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The lost chapter: a Wasp in a Wig

When Lewis Carroll wrote “Through the Looking-Glass and what Alice found there“, John Tenniel objected to a chapter, so Carroll dropped the entire episode. This chapter was called “A Wasp in a Wig”. For more than 100 years it was lost.

On June 1, 1870, Tenniel wrote to Carroll:

“My Dear Dodgson:
I think that when the jump occurs in the Railway scene you might very well make Alice lay hold of the Goat’s beard as being the object nearest to her hand – instead of the old lady’s hair. The jerk would naturally throw them together.
Don’t think me brutal, but I am bound to say that the ‘wasp’ chapter doesn’t interest me in the least, & that I can’t see my way to a picture. If you want to shorten the book, I can’t help thinking – with all submission – that this is your opportunity.
In an agony of haste,
Yours sincerely,
J. Tenniel”

(Gardner 221)

Letter from Tenniel to Carroll

Tenniel also commented in another letter: “A wasp in a wig is altogether beyond the appliances of art”. Therefore, the most prevailing view about Carroll’s omission of the chapter is that Tenniel didn’t want to draw a picture of a wasp in a wig.

It could also be the case that he just didn’t have time to make another picture, because he had a Punch deadline coming up. Martin Gardner suggested that it was the Wasp’s criticism of Alice’s eyes that made the one-eyed Tenniel decide not to cooperate.

The episode was probably eliminated at a fairly late stage of the book’s production. It was presumably supposed to follow after the chapter about the White Knight, from page 183 of the original edition.

Rediscovery of the episode

Only in 1974, the episode was rediscovered.

“The episode suddenly came upon the scene in the form of a lot of galley proofs to be auctioned at a sale of manuscripts on July 3, 1974, at Sotheby’s. The lot contained six ‘slips’, or galleys, with revisions in Dodgsons own hand, and a note, also in his hand, instructing the printer to strike the episode from the book.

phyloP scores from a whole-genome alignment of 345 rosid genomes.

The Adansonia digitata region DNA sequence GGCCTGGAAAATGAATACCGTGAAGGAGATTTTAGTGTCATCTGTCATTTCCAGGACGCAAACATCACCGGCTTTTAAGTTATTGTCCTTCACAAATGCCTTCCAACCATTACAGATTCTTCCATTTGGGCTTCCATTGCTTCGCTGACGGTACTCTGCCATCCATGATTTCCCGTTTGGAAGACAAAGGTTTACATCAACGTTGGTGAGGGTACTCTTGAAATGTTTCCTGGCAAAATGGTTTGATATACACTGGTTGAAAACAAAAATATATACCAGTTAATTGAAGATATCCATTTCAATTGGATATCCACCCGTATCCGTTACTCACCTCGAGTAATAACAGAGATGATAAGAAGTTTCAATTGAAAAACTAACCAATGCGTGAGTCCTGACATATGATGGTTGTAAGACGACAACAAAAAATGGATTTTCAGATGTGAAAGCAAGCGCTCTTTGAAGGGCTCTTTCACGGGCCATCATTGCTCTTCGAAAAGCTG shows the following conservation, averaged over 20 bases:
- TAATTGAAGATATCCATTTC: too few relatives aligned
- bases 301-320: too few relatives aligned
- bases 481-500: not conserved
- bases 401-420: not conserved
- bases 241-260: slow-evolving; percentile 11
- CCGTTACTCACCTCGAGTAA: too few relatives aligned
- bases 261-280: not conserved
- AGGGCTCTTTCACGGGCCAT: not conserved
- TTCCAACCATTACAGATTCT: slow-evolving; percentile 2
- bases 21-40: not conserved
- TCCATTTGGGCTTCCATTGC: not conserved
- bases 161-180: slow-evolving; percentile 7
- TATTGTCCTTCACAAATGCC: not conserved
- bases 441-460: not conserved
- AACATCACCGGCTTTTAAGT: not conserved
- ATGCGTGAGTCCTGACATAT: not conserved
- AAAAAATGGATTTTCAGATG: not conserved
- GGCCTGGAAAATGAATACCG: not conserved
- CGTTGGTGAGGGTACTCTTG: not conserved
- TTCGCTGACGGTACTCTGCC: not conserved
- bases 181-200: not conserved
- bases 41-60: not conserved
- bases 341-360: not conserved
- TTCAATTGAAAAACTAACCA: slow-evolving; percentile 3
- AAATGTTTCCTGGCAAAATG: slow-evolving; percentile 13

galley proofs with handwritten instructions from CarrollSotheby’s sold the lot as the ‘Property of a Gentleman’, and it is not their policy to identify vendors who choose to remain anonymous. The description of the episode in the Sotheby’s catalogue tells us that ‘the proofs were bought at the sale of the authors … personal effects … Oxford 1898’. It went to a New York book dealer, John Fleming, for £1700.

Once again the episode went underground: Fleming thought it necessary to protect the identity of the client for whom he had purchased the work. Fortunately, however he agreed to forward a letter to the purchaser, and when Martin Gardner wrote to the anonymous owner, he received a reply from Norman Armour, Jr. of New York. Armour gave Gardner a copy of the episode”. (NZ Listener)


Although it is certain that there once was an episode called ‘A Wasp in a Wig’, some people think that the text that turned up in the galley proofs is a fake, because they feel the writing doesn’t live up to the quality of the rest of Lewis Carroll’s writing.

Karoline Leach reminds us that the authenticity of the galley proofs has never been established, for example by analyzing the paper, ink and handwriting, and we are therefore not 100% sure that Lewis Carroll actually wrote this chapter.

Selwyn Goodacre doubts the authenticity of the autograph corrections. He concludes that “the weight of the evidence is that the proofs are genuine, but that the corrections show some signs of another hand ‘sophisticating’ the item”. (Jaques & Gidders 48)

For further reading about this discussion about fake of not fake, read Matthew Demakos’ article “The authentic wasp” in Knight Letter nr. 72.

The text of “A Wasp in a Wig”